The Florida Osceola can be one of the most difficult of the turkey sub-species to harvest consistently. He is noticeably more wary and typically does less calling than his northern cousins. Besides these facts, he prefers to live in an environment that is thicker and very wet compared to other turkeys. There are some important tip you need to know when setting up on these “swamp toms” if your plans include harvesting one.

Location, location, location!

Your setup can be one of the most important keys to bagging a trophy tom. I am sure you have heard the old realtor,s saying, “location, location, location as being the key to real estate sales. Well, if you want to close the deal on a wary old Osceola, you need to apply this same principal to where you set up on these birds next spring.

Roosted turkeys always have a plan for where they are headed when they fly down! This is a very important point to understand and you have to develop a plan to deal with this.

During the early season both the gobblers and hens will be roosting deeper in the swamps and usually over some flooded real estate. Sometimes it can be difficult to find something dry, above the water line, to actually keep your butt from getting wet. Usually, you are going to have to sit on a small tussock. I have even been reduced to sitting on my heels up against the swell butt of a big cypress or gum tree when no dry land could be found. This can be really uncomfortable and is a poor choice but if that’s all you have to work with, you bare with it and make the most of it.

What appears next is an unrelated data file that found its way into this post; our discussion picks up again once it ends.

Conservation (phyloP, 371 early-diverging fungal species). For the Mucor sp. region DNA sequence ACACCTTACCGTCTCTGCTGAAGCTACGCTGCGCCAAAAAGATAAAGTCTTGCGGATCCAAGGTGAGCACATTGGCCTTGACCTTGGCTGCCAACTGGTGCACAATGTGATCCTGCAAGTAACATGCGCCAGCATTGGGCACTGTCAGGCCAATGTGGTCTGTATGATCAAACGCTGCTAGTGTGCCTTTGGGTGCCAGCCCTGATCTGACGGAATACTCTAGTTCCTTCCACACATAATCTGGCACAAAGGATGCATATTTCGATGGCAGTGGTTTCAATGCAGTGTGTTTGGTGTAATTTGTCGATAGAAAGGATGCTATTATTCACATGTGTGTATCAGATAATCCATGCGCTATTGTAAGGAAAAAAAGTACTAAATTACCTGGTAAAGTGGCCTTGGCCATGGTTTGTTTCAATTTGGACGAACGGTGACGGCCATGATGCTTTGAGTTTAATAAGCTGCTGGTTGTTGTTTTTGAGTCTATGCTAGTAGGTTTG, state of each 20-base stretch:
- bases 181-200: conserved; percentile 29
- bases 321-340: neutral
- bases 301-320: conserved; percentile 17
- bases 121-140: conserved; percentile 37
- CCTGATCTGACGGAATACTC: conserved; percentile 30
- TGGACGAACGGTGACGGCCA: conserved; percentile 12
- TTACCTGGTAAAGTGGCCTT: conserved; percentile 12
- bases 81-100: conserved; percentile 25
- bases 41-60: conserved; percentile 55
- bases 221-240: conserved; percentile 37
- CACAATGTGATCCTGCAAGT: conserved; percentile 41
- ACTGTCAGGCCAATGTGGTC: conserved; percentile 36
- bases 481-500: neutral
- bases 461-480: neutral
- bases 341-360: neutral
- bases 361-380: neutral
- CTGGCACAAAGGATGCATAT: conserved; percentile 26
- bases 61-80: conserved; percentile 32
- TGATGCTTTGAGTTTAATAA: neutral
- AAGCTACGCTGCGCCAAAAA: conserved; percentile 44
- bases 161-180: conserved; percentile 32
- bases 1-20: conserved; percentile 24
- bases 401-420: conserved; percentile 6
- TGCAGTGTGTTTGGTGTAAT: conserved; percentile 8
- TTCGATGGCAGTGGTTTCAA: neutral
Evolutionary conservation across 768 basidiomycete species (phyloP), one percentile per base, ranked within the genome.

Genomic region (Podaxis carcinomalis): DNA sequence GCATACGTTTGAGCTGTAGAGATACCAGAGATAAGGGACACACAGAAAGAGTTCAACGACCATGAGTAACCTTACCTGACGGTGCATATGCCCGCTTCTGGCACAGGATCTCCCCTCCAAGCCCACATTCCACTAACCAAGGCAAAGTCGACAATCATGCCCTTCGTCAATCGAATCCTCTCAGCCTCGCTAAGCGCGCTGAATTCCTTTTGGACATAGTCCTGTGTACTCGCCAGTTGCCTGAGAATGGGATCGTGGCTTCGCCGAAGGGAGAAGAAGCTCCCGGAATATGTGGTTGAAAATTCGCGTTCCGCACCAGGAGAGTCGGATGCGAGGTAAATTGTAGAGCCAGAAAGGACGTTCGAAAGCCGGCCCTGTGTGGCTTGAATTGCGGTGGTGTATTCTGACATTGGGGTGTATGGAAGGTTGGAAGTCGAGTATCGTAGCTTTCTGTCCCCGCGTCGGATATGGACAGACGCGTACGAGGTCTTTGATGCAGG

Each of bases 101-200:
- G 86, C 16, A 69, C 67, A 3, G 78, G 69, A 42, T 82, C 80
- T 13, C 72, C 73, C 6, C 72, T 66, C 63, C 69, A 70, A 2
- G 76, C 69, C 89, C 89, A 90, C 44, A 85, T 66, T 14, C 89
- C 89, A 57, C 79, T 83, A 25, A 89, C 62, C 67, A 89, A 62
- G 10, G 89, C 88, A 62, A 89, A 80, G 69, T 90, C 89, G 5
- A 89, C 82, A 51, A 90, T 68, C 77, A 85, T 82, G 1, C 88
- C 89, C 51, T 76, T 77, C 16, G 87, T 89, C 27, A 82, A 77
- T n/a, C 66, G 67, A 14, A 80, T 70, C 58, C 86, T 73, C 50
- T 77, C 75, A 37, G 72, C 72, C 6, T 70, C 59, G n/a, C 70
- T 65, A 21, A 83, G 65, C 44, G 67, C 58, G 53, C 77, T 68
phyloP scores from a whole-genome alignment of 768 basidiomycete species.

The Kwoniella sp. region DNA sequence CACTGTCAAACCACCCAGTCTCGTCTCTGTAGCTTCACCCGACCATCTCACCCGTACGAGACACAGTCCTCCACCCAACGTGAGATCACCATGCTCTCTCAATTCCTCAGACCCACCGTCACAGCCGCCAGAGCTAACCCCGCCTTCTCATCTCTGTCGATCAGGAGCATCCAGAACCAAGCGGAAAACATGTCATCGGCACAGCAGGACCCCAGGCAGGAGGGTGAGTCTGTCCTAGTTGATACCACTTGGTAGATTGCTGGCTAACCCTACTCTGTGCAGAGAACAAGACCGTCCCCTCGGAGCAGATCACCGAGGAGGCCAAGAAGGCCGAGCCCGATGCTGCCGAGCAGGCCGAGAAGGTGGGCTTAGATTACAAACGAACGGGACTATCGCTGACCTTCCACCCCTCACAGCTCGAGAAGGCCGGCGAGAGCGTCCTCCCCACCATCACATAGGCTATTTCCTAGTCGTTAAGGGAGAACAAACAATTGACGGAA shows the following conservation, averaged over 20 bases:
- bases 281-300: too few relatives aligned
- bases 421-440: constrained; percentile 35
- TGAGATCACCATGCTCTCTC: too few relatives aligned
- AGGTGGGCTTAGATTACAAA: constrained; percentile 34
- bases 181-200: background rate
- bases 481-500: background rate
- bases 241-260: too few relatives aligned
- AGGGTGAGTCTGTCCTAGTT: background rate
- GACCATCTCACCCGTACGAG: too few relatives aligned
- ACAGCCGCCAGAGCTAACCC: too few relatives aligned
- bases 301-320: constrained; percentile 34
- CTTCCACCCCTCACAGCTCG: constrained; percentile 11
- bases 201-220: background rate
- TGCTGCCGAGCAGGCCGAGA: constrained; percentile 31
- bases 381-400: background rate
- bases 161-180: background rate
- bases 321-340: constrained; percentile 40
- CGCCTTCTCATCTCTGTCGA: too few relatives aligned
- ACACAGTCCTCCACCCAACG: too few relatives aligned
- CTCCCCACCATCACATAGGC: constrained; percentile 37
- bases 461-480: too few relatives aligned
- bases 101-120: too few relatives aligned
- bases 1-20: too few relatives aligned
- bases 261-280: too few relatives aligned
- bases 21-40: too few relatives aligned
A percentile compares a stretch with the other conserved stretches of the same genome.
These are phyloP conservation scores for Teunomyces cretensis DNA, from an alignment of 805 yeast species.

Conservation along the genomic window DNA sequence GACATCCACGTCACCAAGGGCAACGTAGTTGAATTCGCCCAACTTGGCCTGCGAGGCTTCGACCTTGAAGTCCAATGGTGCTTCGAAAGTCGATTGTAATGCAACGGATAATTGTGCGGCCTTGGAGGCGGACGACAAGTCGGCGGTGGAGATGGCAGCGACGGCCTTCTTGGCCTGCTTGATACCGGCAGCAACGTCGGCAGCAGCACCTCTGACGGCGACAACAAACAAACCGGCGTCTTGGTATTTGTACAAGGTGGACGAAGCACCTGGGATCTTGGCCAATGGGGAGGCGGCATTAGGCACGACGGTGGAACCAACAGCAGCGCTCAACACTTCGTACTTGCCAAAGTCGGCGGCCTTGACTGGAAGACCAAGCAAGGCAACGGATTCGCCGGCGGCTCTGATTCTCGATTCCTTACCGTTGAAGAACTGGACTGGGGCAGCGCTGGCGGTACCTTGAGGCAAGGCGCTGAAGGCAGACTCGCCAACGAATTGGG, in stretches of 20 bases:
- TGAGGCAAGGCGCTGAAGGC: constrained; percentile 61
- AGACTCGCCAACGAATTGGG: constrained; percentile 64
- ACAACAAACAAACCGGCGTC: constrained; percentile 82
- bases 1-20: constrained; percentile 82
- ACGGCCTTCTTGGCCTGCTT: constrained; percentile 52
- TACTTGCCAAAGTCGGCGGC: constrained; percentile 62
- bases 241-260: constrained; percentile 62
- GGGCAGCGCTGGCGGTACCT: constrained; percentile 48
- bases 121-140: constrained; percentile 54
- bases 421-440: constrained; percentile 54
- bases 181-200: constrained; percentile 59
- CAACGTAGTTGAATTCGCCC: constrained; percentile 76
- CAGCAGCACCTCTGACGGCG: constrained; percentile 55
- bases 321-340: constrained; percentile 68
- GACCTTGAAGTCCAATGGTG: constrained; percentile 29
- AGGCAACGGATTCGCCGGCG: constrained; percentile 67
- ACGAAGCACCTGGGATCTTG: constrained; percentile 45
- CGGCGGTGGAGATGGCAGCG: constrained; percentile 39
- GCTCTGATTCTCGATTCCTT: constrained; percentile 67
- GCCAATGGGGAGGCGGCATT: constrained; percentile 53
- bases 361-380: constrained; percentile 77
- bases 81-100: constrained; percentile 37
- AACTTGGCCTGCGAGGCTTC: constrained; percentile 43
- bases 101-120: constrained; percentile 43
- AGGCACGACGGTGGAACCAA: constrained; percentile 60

Typically, the turkeys will move to the edge of the flooded ground just before fly-up and mill around picking until its just the right time to fly out over the flood water to roost. They will usually fly out a hundred yards or so and lite high up in the leafy canopy. The next morning they will fly right back to this same spot . If you have some historical knowledge of a preferred roost spot like this you can be there that evening and listen for the turkey to fly up then move to the edge of the flood water to see where you need to be the next morning. You probably will not even need to call! This is hunting through sheer skill and woodsmanship!

Don’t try to get so close that you get over flown at fly down!

Occasionally, the turkeys will wade out into the water if it is a broad flat of ankle depth before they take wing. In this case, they sometimes will pitch down into the water the next morning. You can still wait at the edge of the flood but if you prefer maximum excitement, then move in as close as you dare keeping in mind not to get so close that the turkeys over fly you when they pitch down. If that happens you are all but out of the game as they will already have a destination in mind and they will not back track to you. They will call to you trying to get you to assemble with the flock but within 20-30 minutes they will be moving on. You have to place yourself in between the turkeys and where they are going when they are flocked up at this time of year.